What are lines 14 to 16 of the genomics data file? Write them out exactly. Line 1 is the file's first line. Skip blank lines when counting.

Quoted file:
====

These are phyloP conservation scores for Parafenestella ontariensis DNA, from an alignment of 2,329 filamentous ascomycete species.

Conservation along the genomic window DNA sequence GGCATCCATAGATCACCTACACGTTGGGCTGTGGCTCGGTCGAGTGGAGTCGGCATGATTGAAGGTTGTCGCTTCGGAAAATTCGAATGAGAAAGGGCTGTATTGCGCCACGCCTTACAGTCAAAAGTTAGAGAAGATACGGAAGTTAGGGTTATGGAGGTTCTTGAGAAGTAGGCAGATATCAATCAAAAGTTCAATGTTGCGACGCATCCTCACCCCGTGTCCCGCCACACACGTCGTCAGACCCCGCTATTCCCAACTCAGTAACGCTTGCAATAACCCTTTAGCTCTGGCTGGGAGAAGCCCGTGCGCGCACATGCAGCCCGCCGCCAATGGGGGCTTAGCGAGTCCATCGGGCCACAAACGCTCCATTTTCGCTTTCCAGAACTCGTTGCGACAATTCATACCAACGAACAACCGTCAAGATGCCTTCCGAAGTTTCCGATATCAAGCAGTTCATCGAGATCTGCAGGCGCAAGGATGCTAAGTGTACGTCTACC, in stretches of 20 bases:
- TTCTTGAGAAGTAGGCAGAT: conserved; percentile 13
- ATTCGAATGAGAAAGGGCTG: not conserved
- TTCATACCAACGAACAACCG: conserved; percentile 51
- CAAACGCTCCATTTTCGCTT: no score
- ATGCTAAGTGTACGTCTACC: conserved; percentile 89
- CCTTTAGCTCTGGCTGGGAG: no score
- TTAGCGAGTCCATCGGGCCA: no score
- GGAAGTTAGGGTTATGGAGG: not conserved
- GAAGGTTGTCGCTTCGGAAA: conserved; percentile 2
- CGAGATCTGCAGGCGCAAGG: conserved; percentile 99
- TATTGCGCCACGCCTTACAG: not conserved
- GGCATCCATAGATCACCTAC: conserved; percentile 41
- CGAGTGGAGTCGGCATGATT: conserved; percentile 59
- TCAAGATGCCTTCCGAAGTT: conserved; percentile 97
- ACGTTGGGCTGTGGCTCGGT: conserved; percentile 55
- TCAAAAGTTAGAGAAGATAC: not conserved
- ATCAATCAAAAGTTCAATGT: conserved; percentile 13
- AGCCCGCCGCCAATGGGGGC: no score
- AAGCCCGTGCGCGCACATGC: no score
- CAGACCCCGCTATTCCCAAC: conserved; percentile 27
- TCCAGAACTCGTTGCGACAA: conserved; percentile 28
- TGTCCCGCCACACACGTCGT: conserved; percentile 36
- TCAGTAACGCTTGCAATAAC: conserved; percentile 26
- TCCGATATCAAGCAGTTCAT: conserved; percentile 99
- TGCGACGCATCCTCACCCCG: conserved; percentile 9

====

- GGCATCCATAGATCACCTAC: conserved; percentile 41
- CGAGTGGAGTCGGCATGATT: conserved; percentile 59
- TCAAGATGCCTTCCGAAGTT: conserved; percentile 97